Wolastoqey students learn ‘two-eyed seeing’ approach to marine conservation – CBC
May 23, 2023
Members and organizers want to see greater Indigenous representation in environmental fields
Summer Saulis spent a chilly recent morning observing seagull behaviour on a quiet Saint John boardwalk surrounded by a salt marsh.
Armed with binoculars and notepads, she and 16 others recorded the gulls’ behaviour, noting they were calm, fed and undisturbed.
The observations made at the Irving Nature Park were part of a field observation exercise on the last day of a two-week course that fuses marine ecology studies with Indigenous elder experience.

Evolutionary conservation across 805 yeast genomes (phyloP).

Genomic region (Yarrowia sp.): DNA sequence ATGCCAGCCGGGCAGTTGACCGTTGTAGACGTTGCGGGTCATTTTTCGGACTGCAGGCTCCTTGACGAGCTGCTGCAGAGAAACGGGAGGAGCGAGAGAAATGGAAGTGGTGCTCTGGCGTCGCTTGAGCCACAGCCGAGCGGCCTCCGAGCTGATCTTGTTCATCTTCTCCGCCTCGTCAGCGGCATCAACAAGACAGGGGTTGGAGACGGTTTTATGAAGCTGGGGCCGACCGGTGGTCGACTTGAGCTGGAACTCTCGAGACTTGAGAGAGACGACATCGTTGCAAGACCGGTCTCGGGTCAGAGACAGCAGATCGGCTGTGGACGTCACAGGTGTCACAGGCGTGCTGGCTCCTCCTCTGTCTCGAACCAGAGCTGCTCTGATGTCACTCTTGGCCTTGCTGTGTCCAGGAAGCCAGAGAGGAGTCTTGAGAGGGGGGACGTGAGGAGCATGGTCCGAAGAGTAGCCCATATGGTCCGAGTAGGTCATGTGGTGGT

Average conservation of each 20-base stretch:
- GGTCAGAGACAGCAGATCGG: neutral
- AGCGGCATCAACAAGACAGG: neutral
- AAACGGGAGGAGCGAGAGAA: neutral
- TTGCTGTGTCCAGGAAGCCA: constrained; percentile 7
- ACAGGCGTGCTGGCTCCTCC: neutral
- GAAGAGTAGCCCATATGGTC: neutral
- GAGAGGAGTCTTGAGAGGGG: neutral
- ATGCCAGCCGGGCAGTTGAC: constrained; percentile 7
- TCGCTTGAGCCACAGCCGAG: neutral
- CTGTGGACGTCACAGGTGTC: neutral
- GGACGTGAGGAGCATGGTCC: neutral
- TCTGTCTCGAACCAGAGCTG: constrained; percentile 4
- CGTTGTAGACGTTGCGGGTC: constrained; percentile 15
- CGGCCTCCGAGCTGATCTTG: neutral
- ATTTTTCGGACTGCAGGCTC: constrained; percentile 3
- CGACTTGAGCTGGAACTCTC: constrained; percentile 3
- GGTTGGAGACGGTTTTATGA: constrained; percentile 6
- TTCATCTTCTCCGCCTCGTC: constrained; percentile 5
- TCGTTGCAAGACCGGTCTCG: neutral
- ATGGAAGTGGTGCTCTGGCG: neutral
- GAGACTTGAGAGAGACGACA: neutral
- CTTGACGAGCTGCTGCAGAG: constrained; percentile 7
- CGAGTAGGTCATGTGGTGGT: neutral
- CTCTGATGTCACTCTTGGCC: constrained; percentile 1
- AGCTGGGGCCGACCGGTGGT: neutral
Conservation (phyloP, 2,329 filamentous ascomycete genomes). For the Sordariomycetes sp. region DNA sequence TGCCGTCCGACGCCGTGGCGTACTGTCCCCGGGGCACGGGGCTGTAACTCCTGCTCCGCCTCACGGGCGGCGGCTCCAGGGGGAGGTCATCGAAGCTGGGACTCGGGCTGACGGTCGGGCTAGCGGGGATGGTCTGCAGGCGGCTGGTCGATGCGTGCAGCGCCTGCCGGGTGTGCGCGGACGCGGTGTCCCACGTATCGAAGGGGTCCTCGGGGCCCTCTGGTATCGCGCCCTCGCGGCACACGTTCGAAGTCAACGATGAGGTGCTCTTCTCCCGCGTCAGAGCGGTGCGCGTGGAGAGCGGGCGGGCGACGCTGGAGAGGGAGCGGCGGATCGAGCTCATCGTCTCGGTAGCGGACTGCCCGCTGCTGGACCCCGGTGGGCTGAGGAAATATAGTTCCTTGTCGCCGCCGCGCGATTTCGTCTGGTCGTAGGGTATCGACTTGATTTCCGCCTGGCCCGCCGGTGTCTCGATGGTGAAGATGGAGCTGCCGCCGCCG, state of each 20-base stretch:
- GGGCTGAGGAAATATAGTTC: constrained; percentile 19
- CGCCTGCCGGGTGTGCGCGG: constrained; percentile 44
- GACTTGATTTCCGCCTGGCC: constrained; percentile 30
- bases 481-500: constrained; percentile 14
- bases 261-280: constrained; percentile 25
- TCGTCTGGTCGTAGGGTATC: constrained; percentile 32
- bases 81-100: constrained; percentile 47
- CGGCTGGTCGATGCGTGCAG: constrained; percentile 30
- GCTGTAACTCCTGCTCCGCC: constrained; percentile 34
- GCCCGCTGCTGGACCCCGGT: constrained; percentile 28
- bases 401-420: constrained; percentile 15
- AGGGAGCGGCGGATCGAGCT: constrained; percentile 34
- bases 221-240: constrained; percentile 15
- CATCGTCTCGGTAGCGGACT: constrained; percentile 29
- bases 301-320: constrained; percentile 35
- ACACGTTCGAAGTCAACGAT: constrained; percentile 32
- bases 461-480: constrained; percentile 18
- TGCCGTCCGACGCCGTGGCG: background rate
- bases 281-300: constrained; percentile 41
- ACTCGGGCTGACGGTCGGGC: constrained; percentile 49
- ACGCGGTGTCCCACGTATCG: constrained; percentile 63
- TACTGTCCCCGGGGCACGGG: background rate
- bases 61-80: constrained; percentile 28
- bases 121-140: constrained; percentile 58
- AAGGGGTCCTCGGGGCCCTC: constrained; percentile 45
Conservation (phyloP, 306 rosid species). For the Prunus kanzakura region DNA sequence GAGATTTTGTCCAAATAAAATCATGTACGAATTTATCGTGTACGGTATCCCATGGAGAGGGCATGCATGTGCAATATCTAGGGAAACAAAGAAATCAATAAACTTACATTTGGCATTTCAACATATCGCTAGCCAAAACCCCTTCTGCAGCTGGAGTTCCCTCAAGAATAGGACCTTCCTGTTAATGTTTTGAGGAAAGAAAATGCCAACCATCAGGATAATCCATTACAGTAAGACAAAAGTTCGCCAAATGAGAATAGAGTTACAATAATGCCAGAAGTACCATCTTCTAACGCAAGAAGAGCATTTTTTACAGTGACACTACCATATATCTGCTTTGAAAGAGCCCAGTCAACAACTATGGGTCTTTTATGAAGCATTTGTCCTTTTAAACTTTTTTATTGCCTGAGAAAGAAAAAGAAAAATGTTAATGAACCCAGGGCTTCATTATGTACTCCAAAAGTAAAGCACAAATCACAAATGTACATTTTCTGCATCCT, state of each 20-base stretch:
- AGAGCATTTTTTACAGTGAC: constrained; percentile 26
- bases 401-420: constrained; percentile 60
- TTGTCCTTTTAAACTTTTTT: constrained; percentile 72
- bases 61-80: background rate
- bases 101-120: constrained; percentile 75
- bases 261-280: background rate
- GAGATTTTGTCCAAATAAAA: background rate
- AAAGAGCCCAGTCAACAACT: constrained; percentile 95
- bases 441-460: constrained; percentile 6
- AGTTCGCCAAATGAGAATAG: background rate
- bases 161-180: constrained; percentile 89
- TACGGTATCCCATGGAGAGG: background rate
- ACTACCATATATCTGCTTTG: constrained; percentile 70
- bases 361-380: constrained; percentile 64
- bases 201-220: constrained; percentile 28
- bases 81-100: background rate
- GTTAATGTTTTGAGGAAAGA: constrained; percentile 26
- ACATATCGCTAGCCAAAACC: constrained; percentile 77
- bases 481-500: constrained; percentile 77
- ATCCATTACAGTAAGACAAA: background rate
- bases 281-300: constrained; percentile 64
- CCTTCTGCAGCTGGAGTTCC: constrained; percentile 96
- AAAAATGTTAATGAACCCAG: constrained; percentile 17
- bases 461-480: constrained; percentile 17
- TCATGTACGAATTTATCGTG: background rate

“I definitely want to know more about the world around me through my ancestors’ perspective and modern perspective,” Saulis said.
What Saulis described is called the “two-eyed seeing” approach, which aims to tackle environmental issues using the benefits of both perspectives.
New to her role as an environmental technician in Bilijk First Nation, formerly known as Kingsclear near Fredericton, Saulis wants to see her ancestors reflected in the field of environmental conservation.
Read More: https://www.cbc.ca/news/canada/new-brunswick/wolastoqi-graduate-marine-ecology-conservation-program-1.6848934